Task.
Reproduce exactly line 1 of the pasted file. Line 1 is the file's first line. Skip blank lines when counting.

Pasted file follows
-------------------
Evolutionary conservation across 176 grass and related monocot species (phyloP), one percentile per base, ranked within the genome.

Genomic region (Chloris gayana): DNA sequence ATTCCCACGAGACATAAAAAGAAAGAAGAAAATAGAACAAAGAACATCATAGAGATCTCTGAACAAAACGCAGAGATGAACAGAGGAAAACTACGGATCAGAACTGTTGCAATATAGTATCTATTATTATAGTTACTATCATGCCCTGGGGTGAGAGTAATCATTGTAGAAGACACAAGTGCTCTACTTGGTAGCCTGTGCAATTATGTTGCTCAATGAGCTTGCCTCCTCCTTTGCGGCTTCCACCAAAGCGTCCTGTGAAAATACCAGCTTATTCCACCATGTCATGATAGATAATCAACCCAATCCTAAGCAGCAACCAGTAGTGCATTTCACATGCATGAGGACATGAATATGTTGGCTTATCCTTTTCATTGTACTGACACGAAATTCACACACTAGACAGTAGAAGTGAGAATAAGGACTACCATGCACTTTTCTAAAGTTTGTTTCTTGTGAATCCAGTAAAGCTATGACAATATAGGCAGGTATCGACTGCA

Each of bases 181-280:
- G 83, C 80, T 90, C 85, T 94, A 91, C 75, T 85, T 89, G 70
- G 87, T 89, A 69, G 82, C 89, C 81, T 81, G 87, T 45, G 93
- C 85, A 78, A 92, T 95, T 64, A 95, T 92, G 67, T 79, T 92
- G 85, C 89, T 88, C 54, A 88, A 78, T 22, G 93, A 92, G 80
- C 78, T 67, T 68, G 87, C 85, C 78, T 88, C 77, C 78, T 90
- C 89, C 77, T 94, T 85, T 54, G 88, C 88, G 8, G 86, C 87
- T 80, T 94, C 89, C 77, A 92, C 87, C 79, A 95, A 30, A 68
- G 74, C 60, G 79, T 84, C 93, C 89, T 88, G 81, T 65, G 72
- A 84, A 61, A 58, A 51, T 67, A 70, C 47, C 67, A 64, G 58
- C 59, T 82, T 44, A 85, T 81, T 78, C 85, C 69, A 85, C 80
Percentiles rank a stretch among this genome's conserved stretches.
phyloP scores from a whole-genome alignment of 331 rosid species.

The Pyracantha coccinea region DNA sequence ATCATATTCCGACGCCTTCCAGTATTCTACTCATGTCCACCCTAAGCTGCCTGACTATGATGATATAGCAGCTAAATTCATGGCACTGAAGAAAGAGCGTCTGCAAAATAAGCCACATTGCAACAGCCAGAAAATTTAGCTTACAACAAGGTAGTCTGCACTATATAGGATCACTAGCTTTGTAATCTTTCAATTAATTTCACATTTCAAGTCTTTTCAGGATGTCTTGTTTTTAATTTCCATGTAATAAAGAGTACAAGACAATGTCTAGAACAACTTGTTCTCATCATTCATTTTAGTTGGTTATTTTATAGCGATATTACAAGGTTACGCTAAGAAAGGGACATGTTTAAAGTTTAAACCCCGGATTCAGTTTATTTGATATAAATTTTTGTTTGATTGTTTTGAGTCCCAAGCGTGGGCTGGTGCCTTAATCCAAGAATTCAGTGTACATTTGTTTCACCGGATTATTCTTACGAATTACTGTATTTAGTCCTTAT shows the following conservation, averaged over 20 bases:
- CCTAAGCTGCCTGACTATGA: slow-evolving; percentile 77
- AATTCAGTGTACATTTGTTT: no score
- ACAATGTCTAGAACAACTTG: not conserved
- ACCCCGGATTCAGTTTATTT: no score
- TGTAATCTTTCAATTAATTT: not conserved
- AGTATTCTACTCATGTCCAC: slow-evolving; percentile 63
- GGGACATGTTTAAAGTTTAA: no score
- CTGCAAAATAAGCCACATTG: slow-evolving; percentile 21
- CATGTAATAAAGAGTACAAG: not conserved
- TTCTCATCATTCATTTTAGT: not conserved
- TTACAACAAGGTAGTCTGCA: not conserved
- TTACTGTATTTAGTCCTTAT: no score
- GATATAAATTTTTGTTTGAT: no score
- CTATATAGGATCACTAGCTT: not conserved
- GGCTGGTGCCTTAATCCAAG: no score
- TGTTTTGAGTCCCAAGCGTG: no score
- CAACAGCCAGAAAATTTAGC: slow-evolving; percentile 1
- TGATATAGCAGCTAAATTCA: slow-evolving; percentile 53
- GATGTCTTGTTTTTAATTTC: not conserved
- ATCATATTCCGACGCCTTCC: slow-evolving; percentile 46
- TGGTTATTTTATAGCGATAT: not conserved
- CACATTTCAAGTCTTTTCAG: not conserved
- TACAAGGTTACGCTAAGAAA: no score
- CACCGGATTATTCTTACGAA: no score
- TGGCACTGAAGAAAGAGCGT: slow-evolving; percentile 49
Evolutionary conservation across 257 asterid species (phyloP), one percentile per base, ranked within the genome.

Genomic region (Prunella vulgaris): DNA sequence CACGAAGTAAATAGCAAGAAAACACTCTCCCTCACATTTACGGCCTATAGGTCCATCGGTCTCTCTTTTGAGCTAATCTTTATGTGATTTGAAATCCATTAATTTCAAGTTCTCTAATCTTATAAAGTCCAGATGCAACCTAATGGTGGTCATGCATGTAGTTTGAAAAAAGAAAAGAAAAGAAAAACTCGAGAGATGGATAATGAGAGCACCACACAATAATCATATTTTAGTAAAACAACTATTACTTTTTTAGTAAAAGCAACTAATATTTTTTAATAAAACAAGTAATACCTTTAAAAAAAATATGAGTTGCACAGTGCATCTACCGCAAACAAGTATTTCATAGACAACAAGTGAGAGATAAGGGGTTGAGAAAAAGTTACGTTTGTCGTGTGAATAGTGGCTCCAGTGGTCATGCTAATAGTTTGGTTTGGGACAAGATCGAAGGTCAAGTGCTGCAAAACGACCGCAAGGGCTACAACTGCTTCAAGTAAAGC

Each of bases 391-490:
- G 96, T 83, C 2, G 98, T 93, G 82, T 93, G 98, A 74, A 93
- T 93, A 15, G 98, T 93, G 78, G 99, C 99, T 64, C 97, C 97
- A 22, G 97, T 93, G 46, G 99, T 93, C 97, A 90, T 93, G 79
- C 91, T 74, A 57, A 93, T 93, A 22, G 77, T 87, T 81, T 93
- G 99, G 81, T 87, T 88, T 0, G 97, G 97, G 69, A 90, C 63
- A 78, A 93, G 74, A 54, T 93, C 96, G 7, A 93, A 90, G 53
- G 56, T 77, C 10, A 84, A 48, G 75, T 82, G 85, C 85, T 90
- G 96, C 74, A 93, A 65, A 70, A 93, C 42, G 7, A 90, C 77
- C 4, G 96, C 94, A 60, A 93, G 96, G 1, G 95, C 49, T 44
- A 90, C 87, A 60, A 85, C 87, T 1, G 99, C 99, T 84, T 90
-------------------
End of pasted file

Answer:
Evolutionary conservation across 176 grass and related monocot species (phyloP), one percentile per base, ranked within the genome.